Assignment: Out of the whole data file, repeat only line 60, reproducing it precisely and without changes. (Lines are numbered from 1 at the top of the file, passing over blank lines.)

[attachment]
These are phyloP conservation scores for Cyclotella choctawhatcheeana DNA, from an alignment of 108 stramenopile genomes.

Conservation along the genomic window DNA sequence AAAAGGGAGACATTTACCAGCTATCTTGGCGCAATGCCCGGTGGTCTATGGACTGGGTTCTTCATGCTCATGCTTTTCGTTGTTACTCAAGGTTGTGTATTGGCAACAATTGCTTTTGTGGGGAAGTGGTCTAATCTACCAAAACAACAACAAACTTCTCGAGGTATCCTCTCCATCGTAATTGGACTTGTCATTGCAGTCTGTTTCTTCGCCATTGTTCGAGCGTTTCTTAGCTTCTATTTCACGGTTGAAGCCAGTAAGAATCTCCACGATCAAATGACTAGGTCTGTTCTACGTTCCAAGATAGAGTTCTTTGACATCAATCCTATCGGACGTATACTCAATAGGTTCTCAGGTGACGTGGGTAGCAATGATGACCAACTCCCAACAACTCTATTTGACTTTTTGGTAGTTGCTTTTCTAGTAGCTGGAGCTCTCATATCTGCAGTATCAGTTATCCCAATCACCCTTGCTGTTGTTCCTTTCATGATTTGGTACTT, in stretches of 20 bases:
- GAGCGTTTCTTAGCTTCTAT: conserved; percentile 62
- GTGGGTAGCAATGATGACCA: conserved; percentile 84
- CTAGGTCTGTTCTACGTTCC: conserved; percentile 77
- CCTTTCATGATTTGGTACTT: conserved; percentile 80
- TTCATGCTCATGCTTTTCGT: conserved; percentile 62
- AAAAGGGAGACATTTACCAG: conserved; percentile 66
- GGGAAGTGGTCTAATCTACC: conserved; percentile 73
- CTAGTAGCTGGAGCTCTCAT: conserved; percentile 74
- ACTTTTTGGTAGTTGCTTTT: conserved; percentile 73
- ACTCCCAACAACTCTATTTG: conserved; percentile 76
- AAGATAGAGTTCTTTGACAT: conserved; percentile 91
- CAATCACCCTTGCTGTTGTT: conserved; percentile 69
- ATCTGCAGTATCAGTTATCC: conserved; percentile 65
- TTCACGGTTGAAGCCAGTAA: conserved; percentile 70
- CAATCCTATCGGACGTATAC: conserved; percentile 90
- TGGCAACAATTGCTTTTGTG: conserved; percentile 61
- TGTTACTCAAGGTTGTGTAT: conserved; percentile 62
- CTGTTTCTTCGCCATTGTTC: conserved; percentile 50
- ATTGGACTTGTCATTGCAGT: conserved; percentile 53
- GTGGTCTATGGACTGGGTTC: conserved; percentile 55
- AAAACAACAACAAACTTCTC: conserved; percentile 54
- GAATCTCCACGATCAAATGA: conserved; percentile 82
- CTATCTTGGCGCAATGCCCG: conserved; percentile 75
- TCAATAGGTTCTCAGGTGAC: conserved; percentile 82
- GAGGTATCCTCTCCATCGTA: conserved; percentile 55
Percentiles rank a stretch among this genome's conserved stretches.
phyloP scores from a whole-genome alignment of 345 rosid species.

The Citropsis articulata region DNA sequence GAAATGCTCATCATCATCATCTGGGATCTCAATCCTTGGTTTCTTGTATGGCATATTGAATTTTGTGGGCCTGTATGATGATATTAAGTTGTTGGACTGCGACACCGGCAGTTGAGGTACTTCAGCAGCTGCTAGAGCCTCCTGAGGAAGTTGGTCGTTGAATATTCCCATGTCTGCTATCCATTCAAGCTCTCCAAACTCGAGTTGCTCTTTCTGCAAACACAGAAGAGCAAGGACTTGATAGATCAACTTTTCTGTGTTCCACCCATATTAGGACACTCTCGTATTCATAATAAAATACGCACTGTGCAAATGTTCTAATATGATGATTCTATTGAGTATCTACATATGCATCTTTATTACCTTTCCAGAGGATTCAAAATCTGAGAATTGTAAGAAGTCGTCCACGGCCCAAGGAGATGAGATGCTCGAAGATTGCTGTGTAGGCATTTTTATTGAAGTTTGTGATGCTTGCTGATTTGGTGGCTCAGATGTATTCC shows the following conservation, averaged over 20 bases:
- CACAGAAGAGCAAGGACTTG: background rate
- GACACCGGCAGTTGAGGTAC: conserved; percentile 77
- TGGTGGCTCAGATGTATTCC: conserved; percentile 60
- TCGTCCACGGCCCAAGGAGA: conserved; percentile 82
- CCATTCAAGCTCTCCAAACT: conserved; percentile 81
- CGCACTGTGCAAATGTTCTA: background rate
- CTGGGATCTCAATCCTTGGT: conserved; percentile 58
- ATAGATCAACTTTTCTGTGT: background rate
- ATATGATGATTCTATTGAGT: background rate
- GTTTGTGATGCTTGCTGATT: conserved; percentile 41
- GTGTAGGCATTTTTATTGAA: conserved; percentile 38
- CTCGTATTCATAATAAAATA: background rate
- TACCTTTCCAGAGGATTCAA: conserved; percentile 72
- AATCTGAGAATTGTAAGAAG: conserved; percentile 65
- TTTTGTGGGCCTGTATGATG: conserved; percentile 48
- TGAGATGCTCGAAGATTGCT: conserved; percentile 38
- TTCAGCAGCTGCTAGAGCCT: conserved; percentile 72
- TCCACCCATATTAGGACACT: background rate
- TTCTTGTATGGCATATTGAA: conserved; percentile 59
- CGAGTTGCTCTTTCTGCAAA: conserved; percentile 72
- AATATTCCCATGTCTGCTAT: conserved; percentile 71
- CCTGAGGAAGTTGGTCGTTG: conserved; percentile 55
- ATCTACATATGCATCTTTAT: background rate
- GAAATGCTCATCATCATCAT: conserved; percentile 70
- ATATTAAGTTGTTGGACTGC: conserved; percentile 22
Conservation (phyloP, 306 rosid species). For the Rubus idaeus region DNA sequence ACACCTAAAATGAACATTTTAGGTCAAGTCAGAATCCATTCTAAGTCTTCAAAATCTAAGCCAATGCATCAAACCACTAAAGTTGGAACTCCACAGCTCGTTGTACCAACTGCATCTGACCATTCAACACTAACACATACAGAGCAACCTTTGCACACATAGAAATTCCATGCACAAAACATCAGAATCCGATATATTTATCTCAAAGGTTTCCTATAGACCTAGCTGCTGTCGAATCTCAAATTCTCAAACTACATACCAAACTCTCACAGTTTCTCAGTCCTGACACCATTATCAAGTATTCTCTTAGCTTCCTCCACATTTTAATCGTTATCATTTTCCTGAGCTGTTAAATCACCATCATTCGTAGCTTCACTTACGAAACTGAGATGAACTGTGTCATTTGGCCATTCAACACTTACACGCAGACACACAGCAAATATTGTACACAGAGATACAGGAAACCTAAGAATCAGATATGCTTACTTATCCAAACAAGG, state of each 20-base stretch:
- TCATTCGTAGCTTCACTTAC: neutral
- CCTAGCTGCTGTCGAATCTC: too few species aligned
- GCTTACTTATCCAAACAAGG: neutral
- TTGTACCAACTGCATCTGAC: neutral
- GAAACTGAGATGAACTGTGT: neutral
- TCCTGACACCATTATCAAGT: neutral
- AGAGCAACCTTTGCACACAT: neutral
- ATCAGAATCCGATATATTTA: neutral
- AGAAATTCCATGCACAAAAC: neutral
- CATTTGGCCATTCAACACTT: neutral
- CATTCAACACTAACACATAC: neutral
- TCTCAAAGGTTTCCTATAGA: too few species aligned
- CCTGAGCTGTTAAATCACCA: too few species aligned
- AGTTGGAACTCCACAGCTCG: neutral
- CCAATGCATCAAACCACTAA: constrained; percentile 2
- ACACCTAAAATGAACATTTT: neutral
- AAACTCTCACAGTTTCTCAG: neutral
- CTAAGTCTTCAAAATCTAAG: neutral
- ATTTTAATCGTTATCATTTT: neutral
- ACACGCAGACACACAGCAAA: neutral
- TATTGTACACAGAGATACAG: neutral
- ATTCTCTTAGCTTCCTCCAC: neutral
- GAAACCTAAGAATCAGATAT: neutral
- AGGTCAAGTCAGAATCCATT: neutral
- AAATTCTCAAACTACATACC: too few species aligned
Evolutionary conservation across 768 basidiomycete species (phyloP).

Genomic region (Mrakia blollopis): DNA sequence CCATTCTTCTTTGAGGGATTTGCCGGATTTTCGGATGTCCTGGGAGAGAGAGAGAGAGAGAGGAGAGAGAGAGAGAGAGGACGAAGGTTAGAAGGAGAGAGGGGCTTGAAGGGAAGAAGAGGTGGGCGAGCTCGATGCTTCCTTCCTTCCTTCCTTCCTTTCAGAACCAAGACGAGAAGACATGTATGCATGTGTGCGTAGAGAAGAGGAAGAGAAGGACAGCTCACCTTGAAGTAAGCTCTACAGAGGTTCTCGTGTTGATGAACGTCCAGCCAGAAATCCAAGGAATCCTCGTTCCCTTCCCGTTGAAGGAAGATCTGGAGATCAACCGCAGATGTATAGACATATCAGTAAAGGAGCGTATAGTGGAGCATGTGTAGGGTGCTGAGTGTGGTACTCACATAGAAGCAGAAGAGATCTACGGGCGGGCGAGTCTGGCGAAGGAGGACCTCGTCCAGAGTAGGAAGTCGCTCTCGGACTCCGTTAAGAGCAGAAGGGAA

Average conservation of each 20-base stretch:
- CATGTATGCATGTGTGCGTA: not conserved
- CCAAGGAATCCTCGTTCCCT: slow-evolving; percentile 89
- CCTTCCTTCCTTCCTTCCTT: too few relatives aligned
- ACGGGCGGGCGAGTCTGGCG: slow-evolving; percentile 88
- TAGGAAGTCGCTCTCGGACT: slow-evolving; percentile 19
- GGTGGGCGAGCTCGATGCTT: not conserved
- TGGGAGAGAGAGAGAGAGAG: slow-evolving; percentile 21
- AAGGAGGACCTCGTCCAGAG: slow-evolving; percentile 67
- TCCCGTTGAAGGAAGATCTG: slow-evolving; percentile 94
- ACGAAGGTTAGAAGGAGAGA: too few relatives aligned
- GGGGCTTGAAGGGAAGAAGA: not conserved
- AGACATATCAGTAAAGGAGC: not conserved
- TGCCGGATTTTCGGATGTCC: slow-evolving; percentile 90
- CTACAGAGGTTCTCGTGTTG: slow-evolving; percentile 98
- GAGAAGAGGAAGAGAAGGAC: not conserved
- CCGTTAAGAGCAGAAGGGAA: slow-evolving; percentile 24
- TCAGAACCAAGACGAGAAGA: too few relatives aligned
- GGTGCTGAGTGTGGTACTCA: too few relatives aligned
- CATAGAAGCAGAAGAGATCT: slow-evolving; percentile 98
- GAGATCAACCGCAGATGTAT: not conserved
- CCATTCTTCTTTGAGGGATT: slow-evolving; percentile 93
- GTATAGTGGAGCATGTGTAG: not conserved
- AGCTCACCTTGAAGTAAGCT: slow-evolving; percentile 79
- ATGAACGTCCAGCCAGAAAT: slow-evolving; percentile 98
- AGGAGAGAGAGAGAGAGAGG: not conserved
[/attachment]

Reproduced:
- TTGTACCAACTGCATCTGAC: neutral